American Journal of Ophthalmology
Ken Hayashi, Akira Hirata, Motoaki Yoshida, Koichi Yoshimura, Hideyuki Hayashi
154(2): 240-251 August 2012
To investigate the long-term effect of surface light scattering and glistenings of various intraocular lenses (IOLs) on visual function and optical aberrations after cataract surgery.
Thirty-five eyes that underwent implantation of a hydrophobic acrylic, silicone, or polymethyl methacrylate (PMMA) IOL more than 10 years ago were recruited. The scattering light intensity of the surface and internal matrix of the optic was measured using Scheimpflug photography. Visual acuity (VA) was measured using VA charts, and contrast VA and that with glare (glare VA) were examined using a contrast sensitivity tester. Ocular higher-order aberrations (HOAs) were measured using a Hartmann-Shack aberrometer.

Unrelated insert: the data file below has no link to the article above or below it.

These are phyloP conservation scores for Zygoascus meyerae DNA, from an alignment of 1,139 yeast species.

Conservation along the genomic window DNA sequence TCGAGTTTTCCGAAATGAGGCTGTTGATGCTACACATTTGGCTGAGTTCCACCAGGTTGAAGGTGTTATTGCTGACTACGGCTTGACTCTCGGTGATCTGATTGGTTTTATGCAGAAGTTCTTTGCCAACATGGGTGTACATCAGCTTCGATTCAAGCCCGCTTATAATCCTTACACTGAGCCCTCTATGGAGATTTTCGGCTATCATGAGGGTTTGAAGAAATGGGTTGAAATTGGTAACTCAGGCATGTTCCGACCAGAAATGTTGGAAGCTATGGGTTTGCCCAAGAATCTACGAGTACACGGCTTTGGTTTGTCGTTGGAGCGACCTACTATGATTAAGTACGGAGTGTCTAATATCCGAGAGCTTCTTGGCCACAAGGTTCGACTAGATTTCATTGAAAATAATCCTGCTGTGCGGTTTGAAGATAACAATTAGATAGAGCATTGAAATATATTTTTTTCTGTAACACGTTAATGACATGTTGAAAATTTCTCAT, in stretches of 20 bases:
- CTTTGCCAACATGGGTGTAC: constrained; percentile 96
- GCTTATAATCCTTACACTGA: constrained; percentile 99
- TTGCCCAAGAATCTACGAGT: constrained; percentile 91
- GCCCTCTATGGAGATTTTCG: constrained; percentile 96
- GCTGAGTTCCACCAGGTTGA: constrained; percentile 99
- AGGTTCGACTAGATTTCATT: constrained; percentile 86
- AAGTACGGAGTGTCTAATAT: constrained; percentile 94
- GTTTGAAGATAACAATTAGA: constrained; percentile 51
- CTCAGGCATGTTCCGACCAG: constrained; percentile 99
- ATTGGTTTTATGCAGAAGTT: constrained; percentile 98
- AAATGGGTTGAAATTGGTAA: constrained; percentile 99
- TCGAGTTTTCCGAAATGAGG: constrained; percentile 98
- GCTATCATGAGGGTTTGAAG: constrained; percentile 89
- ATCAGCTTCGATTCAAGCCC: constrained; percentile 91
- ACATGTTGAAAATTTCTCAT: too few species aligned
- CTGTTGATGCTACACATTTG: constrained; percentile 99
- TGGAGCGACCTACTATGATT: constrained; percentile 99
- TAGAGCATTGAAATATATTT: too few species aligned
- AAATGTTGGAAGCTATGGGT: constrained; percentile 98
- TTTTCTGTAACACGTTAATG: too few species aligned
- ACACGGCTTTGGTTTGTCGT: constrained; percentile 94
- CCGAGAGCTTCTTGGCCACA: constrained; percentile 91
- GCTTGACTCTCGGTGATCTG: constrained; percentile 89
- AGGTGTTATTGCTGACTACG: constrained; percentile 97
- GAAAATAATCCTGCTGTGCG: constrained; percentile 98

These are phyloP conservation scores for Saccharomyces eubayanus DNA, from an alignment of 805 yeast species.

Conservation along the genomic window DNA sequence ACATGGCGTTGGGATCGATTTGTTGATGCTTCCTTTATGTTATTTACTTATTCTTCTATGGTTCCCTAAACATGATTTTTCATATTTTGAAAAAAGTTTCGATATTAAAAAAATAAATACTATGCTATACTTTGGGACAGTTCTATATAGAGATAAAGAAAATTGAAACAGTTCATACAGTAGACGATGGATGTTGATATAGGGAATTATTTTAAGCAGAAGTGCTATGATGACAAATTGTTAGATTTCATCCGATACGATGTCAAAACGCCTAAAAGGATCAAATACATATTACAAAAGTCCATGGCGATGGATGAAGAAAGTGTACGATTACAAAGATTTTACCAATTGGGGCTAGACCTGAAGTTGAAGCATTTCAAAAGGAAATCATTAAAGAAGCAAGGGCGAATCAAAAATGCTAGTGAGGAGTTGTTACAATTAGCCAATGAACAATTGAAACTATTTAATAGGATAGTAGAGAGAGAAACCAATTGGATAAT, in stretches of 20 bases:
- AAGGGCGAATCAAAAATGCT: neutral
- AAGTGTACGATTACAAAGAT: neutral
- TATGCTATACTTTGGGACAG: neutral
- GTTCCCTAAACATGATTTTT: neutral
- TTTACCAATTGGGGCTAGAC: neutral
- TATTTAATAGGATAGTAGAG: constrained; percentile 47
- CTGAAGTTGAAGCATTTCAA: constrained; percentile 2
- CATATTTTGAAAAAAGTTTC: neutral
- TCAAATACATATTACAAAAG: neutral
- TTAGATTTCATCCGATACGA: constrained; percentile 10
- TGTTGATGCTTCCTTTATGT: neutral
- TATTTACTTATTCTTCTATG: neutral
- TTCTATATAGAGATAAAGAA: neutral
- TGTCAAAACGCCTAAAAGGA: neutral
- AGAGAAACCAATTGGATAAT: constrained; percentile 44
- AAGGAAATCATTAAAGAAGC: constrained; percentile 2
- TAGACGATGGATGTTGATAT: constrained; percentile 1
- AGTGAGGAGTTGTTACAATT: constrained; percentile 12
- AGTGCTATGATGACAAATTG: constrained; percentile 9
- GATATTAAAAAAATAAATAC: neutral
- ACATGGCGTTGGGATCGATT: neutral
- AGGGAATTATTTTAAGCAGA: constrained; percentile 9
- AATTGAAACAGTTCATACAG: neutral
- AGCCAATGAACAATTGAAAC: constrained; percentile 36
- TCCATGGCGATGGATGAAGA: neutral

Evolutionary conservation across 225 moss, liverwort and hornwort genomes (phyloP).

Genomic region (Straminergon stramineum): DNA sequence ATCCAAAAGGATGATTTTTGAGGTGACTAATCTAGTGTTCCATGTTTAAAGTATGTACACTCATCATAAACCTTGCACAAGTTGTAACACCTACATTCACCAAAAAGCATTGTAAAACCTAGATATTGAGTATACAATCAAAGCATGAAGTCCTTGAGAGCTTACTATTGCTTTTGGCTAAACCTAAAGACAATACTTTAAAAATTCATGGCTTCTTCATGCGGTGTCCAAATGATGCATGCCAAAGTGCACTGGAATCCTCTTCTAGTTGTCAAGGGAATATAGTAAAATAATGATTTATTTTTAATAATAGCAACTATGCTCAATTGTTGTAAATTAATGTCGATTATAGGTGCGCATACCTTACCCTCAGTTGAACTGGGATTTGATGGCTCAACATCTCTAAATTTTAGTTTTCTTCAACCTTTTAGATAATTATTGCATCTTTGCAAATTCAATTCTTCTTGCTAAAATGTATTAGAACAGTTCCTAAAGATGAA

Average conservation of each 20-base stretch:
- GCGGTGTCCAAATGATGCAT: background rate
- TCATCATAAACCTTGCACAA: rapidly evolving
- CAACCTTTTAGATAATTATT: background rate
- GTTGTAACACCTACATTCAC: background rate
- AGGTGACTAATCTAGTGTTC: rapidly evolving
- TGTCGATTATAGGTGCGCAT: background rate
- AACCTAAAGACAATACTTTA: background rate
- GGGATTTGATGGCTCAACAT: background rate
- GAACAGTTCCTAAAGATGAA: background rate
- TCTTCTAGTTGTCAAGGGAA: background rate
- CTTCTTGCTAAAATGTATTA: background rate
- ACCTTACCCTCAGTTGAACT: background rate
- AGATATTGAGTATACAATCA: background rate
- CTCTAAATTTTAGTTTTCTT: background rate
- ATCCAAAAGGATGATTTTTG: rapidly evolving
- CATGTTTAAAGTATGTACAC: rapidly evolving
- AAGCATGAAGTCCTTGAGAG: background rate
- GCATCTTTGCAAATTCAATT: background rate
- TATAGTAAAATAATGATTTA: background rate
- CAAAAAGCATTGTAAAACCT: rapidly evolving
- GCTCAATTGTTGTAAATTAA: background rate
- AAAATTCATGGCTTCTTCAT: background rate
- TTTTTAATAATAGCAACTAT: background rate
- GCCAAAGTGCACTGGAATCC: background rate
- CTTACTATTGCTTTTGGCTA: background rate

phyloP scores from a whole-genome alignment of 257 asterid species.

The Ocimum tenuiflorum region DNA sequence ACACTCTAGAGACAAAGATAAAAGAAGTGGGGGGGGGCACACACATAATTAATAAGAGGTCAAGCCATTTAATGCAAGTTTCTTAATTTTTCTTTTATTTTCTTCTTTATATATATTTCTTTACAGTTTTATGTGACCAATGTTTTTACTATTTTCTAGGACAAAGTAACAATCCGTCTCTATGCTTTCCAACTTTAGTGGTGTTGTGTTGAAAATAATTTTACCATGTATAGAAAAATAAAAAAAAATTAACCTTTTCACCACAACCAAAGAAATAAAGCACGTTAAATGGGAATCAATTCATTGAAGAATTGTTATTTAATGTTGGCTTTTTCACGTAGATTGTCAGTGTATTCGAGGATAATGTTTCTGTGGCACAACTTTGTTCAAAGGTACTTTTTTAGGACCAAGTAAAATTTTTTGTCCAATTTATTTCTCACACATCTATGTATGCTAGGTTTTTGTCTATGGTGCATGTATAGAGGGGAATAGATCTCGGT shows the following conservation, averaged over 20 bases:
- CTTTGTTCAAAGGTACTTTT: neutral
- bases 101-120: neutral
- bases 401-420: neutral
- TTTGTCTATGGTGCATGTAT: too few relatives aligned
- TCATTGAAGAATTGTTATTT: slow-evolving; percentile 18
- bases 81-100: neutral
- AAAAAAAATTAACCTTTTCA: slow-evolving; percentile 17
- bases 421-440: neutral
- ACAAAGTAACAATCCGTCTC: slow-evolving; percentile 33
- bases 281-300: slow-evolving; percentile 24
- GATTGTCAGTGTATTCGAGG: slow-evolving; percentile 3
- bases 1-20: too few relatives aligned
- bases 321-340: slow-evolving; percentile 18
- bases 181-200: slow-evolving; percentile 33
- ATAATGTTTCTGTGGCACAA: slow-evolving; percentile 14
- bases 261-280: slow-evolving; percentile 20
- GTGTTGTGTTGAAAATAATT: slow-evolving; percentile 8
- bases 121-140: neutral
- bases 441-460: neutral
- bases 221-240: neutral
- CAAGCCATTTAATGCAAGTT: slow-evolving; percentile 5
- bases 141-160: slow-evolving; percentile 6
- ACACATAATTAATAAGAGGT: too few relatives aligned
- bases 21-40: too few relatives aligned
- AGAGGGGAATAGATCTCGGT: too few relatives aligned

Mean scattering light intensity of the surface and internal matrix of the optic was significantly higher in the acrylic group than in the silicone and PMMA groups (P < .0001). Mean uncorrected VA, photopic and mesopic contrast VA and glare VA, and HOAs did not differ significantly among groups, although mean corrected VA in the acrylic group was significantly better than that in the other groups (P = .0023). Scattering light intensity of the surface and internal matrix did not correlate with VA, contrast VA, or glare VA, and did not correlate with ocular and internal optic HOAs in the acrylic group.
At more than 10 years postoperatively, visual function, including contrast sensitivity, and ocular HOAs were comparable among eyes that received acrylic, silicone, and PMMA IOLs. Surface scattering and glistenings with the acrylic IOLs were not significantly correlated with visual function and optical aberrations.